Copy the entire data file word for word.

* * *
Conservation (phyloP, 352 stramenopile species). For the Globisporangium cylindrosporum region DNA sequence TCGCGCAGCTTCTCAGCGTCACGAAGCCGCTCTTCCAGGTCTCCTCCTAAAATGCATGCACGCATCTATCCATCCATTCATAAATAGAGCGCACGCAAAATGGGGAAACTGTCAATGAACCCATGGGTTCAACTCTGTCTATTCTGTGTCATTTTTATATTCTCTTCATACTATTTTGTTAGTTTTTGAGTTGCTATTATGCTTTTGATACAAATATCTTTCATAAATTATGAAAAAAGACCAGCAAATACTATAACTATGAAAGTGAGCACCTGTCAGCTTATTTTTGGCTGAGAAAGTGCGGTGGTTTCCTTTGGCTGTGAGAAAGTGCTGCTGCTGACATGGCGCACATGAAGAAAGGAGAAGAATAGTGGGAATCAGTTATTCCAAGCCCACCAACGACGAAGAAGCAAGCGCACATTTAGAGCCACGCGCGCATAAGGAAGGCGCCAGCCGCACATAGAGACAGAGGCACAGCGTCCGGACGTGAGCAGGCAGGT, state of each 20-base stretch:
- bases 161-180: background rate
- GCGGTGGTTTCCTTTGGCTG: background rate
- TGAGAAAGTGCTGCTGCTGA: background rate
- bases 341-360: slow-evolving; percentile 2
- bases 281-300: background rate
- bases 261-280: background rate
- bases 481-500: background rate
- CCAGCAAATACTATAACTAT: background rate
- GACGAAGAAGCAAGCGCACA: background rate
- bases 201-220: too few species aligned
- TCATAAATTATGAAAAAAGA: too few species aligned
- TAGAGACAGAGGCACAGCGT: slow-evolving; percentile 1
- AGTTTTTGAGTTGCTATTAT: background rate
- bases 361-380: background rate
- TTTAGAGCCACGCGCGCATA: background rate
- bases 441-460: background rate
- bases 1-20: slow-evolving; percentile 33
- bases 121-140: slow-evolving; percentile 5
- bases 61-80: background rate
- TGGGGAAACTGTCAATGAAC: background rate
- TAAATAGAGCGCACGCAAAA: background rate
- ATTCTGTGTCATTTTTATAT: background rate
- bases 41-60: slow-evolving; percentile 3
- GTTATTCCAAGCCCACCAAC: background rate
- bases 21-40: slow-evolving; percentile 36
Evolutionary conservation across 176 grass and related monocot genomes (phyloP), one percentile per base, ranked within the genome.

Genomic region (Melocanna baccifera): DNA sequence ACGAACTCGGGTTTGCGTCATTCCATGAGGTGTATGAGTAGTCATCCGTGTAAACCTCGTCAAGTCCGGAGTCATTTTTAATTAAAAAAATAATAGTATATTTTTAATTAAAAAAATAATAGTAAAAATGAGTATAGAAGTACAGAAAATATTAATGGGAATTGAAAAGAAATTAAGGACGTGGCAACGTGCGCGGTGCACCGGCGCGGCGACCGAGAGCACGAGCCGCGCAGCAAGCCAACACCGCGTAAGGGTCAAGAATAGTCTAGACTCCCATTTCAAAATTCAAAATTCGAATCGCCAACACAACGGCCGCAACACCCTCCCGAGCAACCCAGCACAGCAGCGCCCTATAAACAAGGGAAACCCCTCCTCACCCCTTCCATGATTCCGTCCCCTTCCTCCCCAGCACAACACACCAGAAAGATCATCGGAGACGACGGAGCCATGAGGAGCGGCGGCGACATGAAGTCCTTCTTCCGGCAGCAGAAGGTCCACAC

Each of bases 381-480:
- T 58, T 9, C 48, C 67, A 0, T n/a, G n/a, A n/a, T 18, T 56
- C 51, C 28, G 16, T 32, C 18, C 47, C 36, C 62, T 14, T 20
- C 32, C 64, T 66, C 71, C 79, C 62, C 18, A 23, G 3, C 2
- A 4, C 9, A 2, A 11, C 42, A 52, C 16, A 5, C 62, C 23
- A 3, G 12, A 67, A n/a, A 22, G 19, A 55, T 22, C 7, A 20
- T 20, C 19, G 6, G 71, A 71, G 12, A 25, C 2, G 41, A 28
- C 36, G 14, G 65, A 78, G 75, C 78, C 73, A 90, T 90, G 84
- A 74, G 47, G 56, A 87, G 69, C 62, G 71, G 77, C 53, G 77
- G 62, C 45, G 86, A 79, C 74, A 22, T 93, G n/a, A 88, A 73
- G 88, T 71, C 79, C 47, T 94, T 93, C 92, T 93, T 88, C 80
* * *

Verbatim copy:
Conservation (phyloP, 352 stramenopile species). For the Globisporangium cylindrosporum region DNA sequence TCGCGCAGCTTCTCAGCGTCACGAAGCCGCTCTTCCAGGTCTCCTCCTAAAATGCATGCACGCATCTATCCATCCATTCATAAATAGAGCGCACGCAAAATGGGGAAACTGTCAATGAACCCATGGGTTCAACTCTGTCTATTCTGTGTCATTTTTATATTCTCTTCATACTATTTTGTTAGTTTTTGAGTTGCTATTATGCTTTTGATACAAATATCTTTCATAAATTATGAAAAAAGACCAGCAAATACTATAACTATGAAAGTGAGCACCTGTCAGCTTATTTTTGGCTGAGAAAGTGCGGTGGTTTCCTTTGGCTGTGAGAAAGTGCTGCTGCTGACATGGCGCACATGAAGAAAGGAGAAGAATAGTGGGAATCAGTTATTCCAAGCCCACCAACGACGAAGAAGCAAGCGCACATTTAGAGCCACGCGCGCATAAGGAAGGCGCCAGCCGCACATAGAGACAGAGGCACAGCGTCCGGACGTGAGCAGGCAGGT, state of each 20-base stretch:
- bases 161-180: background rate
- GCGGTGGTTTCCTTTGGCTG: background rate
- TGAGAAAGTGCTGCTGCTGA: background rate
- bases 341-360: slow-evolving; percentile 2
- bases 281-300: background rate
- bases 261-280: background rate
- bases 481-500: background rate
- CCAGCAAATACTATAACTAT: background rate
- GACGAAGAAGCAAGCGCACA: background rate
- bases 201-220: too few species aligned
- TCATAAATTATGAAAAAAGA: too few species aligned
- TAGAGACAGAGGCACAGCGT: slow-evolving; percentile 1
- AGTTTTTGAGTTGCTATTAT: background rate
- bases 361-380: background rate
- TTTAGAGCCACGCGCGCATA: background rate
- bases 441-460: background rate
- bases 1-20: slow-evolving; percentile 33
- bases 121-140: slow-evolving; percentile 5
- bases 61-80: background rate
- TGGGGAAACTGTCAATGAAC: background rate
- TAAATAGAGCGCACGCAAAA: background rate
- ATTCTGTGTCATTTTTATAT: background rate
- bases 41-60: slow-evolving; percentile 3
- GTTATTCCAAGCCCACCAAC: background rate
- bases 21-40: slow-evolving; percentile 36
Evolutionary conservation across 176 grass and related monocot genomes (phyloP), one percentile per base, ranked within the genome.

Genomic region (Melocanna baccifera): DNA sequence ACGAACTCGGGTTTGCGTCATTCCATGAGGTGTATGAGTAGTCATCCGTGTAAACCTCGTCAAGTCCGGAGTCATTTTTAATTAAAAAAATAATAGTATATTTTTAATTAAAAAAATAATAGTAAAAATGAGTATAGAAGTACAGAAAATATTAATGGGAATTGAAAAGAAATTAAGGACGTGGCAACGTGCGCGGTGCACCGGCGCGGCGACCGAGAGCACGAGCCGCGCAGCAAGCCAACACCGCGTAAGGGTCAAGAATAGTCTAGACTCCCATTTCAAAATTCAAAATTCGAATCGCCAACACAACGGCCGCAACACCCTCCCGAGCAACCCAGCACAGCAGCGCCCTATAAACAAGGGAAACCCCTCCTCACCCCTTCCATGATTCCGTCCCCTTCCTCCCCAGCACAACACACCAGAAAGATCATCGGAGACGACGGAGCCATGAGGAGCGGCGGCGACATGAAGTCCTTCTTCCGGCAGCAGAAGGTCCACAC

Each of bases 381-480:
- T 58, T 9, C 48, C 67, A 0, T n/a, G n/a, A n/a, T 18, T 56
- C 51, C 28, G 16, T 32, C 18, C 47, C 36, C 62, T 14, T 20
- C 32, C 64, T 66, C 71, C 79, C 62, C 18, A 23, G 3, C 2
- A 4, C 9, A 2, A 11, C 42, A 52, C 16, A 5, C 62, C 23
- A 3, G 12, A 67, A n/a, A 22, G 19, A 55, T 22, C 7, A 20
- T 20, C 19, G 6, G 71, A 71, G 12, A 25, C 2, G 41, A 28
- C 36, G 14, G 65, A 78, G 75, C 78, C 73, A 90, T 90, G 84
- A 74, G 47, G 56, A 87, G 69, C 62, G 71, G 77, C 53, G 77
- G 62, C 45, G 86, A 79, C 74, A 22, T 93, G n/a, A 88, A 73
- G 88, T 71, C 79, C 47, T 94, T 93, C 92, T 93, T 88, C 80